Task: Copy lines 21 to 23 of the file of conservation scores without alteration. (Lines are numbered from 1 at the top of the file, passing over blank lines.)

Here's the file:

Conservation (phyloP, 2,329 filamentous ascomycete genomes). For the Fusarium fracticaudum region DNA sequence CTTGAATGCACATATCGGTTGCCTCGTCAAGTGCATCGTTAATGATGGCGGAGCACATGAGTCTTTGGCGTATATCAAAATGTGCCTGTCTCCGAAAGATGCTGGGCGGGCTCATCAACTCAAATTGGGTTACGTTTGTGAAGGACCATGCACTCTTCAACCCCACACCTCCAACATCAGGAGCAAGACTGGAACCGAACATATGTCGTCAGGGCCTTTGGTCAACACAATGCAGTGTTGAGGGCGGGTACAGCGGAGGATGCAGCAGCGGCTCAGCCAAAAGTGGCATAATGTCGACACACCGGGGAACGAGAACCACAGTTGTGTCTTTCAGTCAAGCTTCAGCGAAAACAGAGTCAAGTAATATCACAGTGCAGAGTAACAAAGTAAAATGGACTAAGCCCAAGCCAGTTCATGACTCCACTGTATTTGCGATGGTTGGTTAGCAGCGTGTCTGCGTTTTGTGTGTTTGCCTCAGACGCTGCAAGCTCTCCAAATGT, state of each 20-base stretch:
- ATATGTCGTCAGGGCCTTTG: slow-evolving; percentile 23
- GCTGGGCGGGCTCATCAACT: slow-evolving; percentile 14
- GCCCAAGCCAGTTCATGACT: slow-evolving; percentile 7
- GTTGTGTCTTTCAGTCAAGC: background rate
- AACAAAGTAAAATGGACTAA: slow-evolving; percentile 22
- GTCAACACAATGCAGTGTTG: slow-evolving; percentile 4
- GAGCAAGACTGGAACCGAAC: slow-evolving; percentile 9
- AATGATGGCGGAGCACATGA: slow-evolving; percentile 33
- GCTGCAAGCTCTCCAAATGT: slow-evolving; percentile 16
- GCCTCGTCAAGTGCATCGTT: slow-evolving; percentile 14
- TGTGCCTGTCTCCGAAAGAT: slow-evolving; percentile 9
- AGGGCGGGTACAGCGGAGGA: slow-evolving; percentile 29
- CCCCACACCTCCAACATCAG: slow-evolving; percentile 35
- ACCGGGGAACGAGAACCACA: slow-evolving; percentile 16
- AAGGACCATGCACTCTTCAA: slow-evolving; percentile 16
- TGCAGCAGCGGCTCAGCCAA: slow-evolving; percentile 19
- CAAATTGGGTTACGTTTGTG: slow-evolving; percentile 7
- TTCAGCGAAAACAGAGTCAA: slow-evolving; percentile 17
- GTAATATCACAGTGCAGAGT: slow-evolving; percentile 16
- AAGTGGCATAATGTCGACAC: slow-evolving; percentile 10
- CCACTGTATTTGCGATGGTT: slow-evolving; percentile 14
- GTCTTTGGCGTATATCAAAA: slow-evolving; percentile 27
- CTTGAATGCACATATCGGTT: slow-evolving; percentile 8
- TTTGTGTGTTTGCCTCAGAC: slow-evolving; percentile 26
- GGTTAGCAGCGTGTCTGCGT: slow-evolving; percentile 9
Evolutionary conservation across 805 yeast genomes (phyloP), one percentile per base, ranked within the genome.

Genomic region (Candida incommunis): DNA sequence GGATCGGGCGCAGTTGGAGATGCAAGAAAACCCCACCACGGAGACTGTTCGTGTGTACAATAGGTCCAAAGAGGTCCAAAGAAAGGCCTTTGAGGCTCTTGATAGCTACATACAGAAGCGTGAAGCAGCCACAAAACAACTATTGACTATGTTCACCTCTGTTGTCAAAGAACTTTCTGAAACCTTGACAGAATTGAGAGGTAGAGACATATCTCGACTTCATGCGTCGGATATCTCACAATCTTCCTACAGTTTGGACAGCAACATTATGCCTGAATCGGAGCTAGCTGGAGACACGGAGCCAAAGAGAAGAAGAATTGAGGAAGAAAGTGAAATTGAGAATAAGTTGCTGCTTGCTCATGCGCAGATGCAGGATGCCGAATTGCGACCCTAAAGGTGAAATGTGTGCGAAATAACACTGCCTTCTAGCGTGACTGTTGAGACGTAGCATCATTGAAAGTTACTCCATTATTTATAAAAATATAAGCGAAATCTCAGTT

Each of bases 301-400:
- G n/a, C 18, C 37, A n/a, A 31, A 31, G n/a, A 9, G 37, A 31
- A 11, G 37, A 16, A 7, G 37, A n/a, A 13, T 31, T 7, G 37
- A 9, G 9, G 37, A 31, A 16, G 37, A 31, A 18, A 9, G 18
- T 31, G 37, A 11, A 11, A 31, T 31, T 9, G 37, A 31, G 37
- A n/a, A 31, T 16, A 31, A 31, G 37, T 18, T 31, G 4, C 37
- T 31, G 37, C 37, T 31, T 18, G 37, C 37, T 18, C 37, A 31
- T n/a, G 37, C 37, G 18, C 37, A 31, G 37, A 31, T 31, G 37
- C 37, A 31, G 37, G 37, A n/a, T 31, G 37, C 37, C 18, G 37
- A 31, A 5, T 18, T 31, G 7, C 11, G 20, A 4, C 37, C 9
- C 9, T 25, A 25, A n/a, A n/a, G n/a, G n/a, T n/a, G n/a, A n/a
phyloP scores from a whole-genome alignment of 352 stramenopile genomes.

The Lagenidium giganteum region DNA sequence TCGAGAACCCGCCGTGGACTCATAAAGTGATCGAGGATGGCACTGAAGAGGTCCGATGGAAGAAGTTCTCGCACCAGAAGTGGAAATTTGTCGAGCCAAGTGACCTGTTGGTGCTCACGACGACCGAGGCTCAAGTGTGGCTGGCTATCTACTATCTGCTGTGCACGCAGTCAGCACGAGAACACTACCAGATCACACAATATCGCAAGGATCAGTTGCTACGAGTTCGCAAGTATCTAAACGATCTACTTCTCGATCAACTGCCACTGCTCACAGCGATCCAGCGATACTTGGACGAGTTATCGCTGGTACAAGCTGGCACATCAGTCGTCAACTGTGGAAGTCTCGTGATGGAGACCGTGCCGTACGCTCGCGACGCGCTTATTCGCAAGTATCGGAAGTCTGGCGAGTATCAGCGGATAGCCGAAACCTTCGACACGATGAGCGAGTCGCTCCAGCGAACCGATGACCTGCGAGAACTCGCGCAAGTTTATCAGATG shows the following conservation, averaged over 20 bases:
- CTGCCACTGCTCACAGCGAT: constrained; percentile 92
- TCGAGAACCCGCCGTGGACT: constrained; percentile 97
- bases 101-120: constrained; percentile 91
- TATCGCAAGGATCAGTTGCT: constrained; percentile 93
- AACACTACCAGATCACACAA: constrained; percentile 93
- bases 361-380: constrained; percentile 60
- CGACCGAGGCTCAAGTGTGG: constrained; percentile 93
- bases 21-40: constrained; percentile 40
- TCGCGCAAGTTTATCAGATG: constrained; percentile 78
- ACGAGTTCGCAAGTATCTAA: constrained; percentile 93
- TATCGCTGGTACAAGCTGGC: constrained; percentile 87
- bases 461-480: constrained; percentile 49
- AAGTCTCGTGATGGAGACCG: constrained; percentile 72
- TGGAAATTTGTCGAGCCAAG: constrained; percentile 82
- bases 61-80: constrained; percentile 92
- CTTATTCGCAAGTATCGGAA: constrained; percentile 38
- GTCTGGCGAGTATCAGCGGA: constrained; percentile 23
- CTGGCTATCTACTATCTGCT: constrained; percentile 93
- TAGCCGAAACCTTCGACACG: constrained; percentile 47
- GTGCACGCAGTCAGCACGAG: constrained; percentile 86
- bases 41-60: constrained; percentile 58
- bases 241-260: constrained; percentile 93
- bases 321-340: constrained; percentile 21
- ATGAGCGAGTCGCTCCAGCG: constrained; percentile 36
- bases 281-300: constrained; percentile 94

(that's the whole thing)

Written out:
- AAGTGGCATAATGTCGACAC: slow-evolving; percentile 10
- CCACTGTATTTGCGATGGTT: slow-evolving; percentile 14
- GTCTTTGGCGTATATCAAAA: slow-evolving; percentile 27